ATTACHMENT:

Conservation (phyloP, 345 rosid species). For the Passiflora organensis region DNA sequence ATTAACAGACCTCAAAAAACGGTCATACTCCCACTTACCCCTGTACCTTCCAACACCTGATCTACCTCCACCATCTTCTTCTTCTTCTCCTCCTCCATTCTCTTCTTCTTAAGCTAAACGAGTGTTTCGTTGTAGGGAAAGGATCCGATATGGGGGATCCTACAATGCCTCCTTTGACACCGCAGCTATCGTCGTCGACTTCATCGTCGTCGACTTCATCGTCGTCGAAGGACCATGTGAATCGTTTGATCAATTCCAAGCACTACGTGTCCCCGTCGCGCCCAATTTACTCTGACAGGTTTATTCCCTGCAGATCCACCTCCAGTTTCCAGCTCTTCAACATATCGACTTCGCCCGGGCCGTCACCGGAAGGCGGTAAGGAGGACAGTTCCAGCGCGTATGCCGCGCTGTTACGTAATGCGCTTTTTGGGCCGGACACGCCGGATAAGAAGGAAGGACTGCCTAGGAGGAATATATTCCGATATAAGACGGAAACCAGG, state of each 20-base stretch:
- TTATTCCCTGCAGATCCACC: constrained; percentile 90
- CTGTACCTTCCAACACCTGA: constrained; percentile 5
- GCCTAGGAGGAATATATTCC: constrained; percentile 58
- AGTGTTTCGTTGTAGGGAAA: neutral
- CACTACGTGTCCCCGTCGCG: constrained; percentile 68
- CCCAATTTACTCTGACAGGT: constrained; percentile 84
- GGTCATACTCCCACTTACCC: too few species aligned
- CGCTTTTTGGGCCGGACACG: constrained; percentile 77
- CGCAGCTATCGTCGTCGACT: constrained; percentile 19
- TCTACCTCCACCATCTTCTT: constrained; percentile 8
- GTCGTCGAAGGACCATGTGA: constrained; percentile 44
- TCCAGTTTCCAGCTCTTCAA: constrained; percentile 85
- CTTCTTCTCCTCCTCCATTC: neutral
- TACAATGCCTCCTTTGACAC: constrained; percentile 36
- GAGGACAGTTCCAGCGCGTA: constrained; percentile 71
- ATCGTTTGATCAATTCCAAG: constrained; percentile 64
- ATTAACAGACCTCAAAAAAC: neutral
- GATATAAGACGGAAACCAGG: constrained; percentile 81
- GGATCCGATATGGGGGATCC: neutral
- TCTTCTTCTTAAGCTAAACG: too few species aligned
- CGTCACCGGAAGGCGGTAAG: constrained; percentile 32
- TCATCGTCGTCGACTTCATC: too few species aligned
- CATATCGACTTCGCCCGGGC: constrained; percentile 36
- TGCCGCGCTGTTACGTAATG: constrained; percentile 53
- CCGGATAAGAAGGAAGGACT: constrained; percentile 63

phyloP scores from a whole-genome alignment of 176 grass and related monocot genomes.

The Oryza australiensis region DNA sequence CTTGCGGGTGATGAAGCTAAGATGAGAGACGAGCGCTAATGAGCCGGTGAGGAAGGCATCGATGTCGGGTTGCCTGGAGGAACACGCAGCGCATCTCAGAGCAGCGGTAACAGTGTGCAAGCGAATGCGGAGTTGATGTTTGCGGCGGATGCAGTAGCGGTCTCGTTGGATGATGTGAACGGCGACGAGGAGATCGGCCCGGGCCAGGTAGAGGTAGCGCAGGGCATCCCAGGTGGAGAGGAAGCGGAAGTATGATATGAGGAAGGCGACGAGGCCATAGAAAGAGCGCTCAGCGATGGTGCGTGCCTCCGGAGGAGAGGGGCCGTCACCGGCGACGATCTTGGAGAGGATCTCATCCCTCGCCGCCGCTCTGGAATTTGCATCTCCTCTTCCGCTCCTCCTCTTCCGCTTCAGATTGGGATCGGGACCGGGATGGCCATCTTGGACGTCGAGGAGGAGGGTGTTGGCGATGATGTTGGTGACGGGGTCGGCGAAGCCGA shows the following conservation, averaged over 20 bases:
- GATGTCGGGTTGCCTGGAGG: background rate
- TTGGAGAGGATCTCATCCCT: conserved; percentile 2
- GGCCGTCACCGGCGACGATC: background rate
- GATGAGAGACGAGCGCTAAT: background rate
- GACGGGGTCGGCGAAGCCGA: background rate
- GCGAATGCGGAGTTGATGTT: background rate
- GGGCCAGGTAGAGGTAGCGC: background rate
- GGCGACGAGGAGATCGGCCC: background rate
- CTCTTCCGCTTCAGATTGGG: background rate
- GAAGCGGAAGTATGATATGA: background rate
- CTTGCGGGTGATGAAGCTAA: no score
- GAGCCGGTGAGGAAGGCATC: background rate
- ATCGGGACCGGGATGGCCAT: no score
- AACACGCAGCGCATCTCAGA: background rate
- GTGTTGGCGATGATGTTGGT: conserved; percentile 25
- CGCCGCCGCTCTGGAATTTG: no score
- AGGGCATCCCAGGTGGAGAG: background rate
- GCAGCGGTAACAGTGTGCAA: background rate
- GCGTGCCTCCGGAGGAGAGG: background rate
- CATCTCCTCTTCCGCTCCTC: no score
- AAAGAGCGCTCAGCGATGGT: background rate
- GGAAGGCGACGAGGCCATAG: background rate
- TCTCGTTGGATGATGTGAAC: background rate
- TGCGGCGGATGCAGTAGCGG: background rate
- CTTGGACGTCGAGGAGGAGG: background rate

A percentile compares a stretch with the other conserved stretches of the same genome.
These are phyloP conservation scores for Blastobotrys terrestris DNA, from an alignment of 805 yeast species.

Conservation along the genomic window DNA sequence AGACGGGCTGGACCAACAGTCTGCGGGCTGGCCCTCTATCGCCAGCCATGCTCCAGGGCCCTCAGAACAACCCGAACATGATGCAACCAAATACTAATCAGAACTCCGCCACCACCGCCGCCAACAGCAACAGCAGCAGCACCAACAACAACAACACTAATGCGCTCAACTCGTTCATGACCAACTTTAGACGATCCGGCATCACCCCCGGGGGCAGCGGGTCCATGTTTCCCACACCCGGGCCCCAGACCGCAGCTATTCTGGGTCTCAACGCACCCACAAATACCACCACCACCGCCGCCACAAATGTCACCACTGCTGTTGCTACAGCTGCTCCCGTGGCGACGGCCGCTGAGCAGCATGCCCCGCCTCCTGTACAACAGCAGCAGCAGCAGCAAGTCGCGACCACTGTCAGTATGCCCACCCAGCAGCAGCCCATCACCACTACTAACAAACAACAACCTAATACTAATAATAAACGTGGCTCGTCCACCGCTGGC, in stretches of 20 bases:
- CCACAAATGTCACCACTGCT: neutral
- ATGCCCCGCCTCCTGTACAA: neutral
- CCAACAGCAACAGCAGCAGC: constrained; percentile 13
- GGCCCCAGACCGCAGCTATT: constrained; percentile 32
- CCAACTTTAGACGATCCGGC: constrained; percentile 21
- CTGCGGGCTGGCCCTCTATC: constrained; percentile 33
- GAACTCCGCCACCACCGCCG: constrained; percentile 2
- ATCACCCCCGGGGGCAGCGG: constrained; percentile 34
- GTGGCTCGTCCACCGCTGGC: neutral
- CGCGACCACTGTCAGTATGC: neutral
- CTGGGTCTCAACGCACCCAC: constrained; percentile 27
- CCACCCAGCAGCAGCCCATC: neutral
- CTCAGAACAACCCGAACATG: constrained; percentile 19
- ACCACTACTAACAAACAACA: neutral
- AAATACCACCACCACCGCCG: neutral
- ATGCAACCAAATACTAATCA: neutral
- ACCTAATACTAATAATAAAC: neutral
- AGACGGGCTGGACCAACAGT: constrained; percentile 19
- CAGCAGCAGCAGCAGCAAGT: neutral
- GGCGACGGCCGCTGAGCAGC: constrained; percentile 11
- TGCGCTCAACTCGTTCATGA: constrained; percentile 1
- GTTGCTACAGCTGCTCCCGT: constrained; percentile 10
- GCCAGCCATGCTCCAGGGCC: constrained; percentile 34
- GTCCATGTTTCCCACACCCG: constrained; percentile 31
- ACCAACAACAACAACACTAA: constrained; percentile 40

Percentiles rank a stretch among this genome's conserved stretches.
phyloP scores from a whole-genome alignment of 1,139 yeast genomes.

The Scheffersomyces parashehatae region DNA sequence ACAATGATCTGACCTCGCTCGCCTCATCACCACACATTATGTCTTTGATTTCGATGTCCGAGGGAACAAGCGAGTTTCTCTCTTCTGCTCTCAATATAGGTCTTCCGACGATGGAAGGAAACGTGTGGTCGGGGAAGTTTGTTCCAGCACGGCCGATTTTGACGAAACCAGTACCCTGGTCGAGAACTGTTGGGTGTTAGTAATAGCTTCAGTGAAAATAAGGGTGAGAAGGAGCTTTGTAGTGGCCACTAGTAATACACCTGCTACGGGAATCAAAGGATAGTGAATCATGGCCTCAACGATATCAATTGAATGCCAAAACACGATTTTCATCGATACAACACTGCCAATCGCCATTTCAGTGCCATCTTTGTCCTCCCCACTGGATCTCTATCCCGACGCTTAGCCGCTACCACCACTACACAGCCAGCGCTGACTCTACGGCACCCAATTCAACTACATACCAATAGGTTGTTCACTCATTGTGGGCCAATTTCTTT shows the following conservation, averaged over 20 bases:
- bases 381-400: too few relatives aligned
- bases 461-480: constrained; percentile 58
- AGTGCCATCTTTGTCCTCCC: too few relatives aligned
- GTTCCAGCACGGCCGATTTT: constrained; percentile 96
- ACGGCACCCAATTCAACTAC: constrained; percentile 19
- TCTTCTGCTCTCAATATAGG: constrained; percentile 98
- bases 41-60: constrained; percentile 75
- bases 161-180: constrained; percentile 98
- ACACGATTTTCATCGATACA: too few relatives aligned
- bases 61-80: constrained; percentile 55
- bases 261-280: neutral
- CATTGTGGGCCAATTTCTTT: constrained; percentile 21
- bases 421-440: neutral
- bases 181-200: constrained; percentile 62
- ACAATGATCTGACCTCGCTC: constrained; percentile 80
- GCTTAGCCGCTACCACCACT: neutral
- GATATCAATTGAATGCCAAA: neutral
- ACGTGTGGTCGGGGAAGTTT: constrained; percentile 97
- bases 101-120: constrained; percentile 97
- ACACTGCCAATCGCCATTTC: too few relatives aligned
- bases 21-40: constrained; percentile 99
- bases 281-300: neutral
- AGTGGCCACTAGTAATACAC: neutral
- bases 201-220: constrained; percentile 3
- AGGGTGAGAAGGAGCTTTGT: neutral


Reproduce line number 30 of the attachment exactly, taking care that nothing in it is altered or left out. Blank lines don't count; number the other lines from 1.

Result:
- TTGGAGAGGATCTCATCCCT: conserved; percentile 2